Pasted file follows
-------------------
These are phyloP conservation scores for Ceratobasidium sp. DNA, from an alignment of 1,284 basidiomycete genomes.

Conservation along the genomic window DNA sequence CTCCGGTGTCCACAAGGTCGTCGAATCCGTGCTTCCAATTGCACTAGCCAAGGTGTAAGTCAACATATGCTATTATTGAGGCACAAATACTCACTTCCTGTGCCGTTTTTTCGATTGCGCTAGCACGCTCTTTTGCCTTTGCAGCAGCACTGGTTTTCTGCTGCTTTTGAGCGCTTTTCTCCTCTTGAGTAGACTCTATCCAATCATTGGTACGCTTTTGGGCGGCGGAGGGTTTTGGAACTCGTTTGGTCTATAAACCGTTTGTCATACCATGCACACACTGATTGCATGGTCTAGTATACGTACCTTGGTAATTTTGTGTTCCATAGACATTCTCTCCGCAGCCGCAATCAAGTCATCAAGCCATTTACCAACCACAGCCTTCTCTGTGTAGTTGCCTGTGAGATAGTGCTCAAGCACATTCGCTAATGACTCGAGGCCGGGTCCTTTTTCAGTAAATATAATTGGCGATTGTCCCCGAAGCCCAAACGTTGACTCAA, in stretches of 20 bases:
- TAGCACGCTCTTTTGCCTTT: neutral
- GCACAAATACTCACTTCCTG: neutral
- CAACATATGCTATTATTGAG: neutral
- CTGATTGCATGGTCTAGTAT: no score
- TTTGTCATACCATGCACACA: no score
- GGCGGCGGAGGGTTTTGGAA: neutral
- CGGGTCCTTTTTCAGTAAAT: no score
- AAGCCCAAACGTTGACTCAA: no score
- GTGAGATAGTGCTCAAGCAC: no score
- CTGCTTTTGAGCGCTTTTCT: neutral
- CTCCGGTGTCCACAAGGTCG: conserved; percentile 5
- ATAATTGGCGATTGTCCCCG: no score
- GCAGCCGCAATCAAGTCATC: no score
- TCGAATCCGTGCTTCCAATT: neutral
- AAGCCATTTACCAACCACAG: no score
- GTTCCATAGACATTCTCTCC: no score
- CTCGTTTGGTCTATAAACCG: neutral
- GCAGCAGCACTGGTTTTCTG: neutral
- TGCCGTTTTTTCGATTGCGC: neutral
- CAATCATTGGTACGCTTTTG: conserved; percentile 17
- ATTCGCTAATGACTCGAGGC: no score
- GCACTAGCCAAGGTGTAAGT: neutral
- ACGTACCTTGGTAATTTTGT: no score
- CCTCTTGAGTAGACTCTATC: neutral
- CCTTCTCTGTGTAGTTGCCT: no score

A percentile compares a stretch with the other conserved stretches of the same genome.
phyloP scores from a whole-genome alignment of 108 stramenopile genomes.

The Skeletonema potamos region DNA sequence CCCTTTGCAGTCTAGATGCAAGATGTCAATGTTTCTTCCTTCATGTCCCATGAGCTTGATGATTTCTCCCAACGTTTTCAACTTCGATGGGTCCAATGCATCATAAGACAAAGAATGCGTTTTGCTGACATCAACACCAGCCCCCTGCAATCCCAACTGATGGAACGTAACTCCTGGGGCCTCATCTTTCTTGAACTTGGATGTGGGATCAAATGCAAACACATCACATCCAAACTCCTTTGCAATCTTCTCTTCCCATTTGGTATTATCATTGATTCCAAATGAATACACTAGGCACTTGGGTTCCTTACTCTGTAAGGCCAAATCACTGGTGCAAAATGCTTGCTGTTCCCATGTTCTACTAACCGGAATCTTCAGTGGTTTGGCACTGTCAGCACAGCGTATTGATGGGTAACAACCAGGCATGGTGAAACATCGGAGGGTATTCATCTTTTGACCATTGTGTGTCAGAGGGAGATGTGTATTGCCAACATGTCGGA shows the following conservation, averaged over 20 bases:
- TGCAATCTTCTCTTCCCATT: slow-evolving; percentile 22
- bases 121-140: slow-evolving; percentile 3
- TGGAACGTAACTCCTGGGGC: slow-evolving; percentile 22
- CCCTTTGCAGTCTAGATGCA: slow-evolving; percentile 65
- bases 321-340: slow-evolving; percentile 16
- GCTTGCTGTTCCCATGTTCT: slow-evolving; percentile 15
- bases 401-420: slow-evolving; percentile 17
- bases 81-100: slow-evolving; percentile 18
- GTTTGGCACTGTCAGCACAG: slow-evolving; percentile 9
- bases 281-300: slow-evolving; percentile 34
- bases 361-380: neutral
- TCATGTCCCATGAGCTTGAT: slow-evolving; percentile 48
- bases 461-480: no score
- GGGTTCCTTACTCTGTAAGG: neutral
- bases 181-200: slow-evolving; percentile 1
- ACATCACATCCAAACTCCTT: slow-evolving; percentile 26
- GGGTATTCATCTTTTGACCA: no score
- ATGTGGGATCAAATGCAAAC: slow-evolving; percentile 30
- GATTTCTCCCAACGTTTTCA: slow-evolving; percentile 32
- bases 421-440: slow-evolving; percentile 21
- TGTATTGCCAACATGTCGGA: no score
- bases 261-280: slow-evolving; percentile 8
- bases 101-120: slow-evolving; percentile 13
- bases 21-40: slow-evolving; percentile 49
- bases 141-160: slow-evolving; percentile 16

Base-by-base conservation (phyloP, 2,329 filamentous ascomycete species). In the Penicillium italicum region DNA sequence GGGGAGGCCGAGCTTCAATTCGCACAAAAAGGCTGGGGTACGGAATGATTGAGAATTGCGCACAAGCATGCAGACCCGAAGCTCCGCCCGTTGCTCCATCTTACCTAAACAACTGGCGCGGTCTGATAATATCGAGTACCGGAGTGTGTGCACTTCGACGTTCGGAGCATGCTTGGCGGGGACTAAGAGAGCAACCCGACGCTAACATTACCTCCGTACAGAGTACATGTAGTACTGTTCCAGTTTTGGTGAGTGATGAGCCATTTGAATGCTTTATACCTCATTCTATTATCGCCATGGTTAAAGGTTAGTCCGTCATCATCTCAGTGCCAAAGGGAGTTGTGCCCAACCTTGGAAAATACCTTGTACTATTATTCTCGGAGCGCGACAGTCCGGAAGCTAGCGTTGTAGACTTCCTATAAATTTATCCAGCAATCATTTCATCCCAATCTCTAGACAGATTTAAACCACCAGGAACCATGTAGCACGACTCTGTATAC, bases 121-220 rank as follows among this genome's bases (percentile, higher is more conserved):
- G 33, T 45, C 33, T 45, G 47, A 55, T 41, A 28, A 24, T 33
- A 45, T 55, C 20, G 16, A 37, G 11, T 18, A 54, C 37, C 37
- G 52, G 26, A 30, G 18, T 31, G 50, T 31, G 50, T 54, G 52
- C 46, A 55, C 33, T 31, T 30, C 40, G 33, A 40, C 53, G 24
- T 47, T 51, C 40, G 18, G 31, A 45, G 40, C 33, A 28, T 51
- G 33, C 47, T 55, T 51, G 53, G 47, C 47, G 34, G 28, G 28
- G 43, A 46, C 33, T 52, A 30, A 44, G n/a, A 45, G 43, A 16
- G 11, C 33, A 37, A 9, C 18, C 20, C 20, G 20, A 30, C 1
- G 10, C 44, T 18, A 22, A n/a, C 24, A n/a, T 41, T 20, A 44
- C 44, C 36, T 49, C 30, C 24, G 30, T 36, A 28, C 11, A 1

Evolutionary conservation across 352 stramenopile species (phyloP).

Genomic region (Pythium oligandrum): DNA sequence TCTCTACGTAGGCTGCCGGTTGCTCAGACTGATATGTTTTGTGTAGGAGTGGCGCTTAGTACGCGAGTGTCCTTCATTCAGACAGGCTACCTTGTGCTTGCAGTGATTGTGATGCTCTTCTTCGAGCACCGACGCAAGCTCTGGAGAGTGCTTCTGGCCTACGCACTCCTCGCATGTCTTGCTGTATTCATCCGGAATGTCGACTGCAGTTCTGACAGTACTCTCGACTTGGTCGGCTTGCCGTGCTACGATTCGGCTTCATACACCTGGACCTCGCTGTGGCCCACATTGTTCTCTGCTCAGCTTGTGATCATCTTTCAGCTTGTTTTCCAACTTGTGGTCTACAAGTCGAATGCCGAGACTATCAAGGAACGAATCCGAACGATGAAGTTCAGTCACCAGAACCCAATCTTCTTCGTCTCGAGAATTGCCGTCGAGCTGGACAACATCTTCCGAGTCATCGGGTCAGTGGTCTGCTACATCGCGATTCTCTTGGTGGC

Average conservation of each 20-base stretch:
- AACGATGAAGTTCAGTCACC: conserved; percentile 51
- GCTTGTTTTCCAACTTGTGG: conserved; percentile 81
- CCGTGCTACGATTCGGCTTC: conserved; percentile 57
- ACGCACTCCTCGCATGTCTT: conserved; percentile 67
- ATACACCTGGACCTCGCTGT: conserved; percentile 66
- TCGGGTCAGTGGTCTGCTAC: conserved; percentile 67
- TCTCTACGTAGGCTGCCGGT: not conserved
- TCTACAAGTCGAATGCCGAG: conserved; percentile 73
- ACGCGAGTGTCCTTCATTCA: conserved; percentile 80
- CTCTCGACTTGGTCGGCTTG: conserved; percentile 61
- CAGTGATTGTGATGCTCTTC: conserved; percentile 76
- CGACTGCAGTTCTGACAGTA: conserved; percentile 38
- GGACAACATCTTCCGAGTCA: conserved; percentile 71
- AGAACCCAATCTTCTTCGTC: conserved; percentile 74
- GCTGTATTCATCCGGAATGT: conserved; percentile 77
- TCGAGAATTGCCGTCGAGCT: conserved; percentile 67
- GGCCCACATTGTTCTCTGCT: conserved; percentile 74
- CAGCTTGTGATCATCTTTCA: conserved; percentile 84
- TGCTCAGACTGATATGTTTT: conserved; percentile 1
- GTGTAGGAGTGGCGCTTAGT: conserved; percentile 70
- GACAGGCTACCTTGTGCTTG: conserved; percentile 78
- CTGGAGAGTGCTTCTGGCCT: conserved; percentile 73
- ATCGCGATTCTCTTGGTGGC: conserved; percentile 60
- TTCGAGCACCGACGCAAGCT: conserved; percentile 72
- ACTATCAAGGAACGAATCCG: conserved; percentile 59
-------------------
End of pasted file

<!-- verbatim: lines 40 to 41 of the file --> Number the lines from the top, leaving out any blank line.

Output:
- bases 281-300: slow-evolving; percentile 34
- bases 361-380: neutral